Seating Arrangements on the Titanic


Oh dear. Quite a few people mistakenly call the Registrar at the HCPC, Mr Searle. It’s a common mistake and one that I’ve made myself, but it’s actually Mr Seale. Even Mr Holland tripped up a couple of times in October and he gets all the cheques! The memory isn’t quite what it was these days, but I usually find it’s helpful if you just remember ‘slippery’ – which turns out to be quite apt. Twelve years is an awfully long time….

Because we go from this:

“From July 9th, 2003, the titles below are protected by law. Anyone using one of these titles must be registered with the Health Professions Council, or they may be subject to prosecution and a fine of up to £5,000.”

To this….





….and in our professional journal this month, they tried again….

Questions from the Society of Chiropodists and Podiatrists for the HCPC

Jonathan Jones, Stakeholder Communications Manager at the Health and Care Professions Council, answers your questions about the misuse of protected titles and the action the HCPC takes against those who imply they are HCPC registered when not registered.

1. What action does the HCPC take when you receive information that that a foot health practitioner is claiming to be a chiropodist / podiatrist?

The aim of the HCPC is to ensure ongoing compliance with the law. If the HCPC receives information that a protected title is potentially being misused, its first step is to contact the person or organisation concerned, explain the law, and inform them that they should not use the title unless they are entitled to do so.

Where there is evidence to show that an offence is being committed, the HCPC will send out a ‘cease and desist’ notice, which sets out what action it will take if the person or organisation continues to break the law. In most cases, people do comply at this stage.

If anyone continues to misuse a protected title, the HCPC’s Chief Executive or Director of Fitness to Practise can authorise a prosecution. Some cases close on receipt of this notice of prosecution. If not, the case goes to court and if convicted, individuals are liable to a fine of up to £5,000.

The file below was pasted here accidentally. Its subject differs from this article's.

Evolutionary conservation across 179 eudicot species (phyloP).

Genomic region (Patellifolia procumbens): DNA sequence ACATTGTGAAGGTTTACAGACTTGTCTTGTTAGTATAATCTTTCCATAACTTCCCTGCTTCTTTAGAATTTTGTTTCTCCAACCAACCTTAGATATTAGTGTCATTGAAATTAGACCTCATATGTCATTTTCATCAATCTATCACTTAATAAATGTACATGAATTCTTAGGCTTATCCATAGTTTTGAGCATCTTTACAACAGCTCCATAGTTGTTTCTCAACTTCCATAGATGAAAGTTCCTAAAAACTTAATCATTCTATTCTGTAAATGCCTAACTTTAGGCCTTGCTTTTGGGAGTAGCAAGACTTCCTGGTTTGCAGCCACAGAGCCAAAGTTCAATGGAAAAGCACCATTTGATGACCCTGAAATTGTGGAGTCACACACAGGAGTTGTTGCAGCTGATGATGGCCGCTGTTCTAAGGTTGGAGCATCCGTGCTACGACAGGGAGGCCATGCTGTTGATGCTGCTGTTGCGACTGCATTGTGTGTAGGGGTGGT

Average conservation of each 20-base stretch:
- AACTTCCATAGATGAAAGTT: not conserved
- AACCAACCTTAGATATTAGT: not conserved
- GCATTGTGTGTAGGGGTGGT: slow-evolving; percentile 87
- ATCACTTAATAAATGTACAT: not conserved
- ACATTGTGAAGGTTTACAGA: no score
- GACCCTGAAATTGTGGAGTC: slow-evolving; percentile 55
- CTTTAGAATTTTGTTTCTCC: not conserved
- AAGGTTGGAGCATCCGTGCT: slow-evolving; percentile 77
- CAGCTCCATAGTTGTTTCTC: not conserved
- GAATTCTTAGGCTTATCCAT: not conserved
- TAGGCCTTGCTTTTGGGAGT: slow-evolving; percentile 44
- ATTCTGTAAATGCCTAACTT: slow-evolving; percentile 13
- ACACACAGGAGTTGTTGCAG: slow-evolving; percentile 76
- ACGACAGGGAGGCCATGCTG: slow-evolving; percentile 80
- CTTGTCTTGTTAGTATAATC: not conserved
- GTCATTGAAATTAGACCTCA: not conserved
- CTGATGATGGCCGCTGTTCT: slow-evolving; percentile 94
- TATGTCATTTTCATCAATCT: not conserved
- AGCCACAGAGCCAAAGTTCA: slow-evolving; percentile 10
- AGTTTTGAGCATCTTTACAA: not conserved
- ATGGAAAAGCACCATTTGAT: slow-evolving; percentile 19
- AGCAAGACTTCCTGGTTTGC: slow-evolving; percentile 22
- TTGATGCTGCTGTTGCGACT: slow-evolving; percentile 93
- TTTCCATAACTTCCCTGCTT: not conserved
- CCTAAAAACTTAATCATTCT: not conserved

2. Equally, what action does the HCPC when you receive information that a non-HCPC registered (degree qualified) podiatrist is calling themselves a chiropodist / podiatrist?

It is a criminal offence to imply that you are registered with the HCPC when you are not. We would therefore take the same action as outlined above. {Eh?}

3. What about anyone who calls themselves a ‘formerly registered podiatrist’ and actively makes sure that all their patients are aware they are not registered with the HCPC?

It is important to bear in mind that we must treat every situation on a case-by-case basis. The key consideration when determining whether someone has misused a protected title and be liable for prosecution is if there was an intention to deceive (whether expressly or by implication). The HCPC is unlikely to pursue cases where there is clearly no intention to deceive. On a related note, quite understandably many professions are proud to be part of their profession after retirement so they may choose to use a term like “Retired Podiatrist” or “Former Podiatrist”. Similar qualifying adjectives are also acceptable which do not intend to imply registration such as “Student Occupational Therapist” or “Equine Physiotherapist”.